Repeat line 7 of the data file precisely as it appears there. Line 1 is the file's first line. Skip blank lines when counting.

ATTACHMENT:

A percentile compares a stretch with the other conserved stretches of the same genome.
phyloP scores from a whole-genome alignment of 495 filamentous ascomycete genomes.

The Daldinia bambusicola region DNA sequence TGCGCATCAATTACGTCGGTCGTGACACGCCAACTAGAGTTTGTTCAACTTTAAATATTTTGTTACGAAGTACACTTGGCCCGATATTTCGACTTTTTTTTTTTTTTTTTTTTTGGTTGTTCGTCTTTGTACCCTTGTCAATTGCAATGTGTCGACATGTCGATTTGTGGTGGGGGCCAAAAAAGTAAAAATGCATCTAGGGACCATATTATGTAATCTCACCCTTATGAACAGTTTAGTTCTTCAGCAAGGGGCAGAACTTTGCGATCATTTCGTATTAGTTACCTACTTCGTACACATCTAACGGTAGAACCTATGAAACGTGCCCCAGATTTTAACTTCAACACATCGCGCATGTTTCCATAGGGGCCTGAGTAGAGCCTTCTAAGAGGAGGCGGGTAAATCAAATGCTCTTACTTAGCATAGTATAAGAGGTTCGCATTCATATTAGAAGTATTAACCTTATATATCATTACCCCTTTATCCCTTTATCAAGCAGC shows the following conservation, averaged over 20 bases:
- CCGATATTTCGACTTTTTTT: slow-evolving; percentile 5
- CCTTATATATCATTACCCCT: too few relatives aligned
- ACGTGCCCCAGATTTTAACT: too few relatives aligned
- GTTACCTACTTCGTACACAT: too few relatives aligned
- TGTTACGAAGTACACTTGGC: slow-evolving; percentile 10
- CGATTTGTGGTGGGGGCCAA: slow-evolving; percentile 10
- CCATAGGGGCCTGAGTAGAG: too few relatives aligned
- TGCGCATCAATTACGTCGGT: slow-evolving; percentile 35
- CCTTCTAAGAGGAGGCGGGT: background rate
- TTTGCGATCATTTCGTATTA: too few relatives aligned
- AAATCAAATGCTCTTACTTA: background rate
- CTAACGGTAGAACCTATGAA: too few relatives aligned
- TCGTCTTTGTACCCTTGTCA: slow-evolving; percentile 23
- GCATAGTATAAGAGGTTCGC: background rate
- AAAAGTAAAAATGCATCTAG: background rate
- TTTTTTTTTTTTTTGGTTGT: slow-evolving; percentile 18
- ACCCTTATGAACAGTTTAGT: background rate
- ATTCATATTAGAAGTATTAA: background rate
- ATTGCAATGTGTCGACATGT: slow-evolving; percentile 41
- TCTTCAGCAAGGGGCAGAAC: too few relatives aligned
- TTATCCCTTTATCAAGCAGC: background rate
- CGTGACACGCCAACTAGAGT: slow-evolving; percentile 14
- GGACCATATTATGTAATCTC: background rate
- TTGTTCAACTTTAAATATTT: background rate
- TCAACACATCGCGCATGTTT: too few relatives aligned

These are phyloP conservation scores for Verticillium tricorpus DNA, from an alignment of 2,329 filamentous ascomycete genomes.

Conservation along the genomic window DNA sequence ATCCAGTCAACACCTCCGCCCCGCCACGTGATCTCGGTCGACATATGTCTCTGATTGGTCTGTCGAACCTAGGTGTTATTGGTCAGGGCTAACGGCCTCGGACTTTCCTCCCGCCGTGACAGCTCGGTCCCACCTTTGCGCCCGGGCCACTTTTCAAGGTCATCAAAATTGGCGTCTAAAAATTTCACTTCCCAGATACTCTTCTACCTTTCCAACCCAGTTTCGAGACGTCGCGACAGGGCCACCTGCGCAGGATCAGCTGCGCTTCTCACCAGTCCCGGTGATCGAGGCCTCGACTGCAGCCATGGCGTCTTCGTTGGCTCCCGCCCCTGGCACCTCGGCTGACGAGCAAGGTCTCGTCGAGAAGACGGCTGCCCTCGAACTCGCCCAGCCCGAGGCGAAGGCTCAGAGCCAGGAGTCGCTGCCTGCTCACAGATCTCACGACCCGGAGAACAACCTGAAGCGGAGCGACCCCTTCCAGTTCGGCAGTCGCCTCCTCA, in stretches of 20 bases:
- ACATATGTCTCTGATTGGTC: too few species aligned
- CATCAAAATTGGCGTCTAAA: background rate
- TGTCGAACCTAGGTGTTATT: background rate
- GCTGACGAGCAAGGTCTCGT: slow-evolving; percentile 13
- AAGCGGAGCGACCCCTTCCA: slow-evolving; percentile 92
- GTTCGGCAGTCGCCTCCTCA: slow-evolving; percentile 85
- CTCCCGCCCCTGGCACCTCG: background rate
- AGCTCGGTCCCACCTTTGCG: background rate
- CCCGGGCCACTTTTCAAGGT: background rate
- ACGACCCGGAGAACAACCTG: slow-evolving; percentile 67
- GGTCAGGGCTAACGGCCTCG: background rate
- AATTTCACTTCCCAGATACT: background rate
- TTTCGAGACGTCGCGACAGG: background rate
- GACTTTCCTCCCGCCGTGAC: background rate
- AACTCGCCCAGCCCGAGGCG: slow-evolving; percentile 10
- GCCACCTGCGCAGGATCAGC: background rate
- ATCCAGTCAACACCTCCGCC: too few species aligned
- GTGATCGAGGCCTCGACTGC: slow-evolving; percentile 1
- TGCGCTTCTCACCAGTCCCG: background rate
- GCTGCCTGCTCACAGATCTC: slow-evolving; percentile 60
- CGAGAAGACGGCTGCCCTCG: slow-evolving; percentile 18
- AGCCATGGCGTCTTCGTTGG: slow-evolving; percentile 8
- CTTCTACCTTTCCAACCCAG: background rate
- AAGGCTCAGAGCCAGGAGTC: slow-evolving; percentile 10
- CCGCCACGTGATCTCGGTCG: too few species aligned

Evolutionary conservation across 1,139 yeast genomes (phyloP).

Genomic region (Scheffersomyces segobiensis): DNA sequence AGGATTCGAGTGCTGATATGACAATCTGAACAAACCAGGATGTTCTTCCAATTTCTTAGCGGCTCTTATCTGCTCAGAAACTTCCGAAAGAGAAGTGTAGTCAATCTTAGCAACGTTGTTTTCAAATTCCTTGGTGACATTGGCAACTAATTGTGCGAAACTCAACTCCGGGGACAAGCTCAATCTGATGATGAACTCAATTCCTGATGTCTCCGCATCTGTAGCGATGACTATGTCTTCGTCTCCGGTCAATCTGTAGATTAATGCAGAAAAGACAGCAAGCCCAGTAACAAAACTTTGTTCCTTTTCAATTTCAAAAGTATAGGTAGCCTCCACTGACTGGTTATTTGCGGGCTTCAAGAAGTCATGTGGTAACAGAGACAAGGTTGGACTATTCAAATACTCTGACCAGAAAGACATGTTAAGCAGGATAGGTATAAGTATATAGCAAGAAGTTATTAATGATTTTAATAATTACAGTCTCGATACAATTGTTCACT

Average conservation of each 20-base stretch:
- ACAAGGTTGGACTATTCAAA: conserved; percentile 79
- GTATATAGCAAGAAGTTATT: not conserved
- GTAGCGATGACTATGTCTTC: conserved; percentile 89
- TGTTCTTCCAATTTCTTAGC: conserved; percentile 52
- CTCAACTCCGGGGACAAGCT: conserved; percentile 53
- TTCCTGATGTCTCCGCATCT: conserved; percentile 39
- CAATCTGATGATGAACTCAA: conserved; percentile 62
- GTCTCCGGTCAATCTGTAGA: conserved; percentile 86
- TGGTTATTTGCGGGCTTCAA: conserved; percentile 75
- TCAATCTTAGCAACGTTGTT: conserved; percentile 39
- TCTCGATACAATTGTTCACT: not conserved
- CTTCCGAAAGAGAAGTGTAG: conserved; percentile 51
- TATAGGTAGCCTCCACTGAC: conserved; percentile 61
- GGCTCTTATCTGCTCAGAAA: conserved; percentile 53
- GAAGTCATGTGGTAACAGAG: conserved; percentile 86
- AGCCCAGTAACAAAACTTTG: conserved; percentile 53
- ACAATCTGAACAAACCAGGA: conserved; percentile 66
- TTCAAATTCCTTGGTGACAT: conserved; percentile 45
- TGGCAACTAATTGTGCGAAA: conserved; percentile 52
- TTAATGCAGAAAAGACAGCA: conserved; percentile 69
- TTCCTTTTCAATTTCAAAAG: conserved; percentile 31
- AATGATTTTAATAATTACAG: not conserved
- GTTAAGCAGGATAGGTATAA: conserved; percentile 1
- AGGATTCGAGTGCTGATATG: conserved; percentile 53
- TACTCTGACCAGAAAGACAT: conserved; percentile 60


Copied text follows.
- GTTACCTACTTCGTACACAT: too few relatives aligned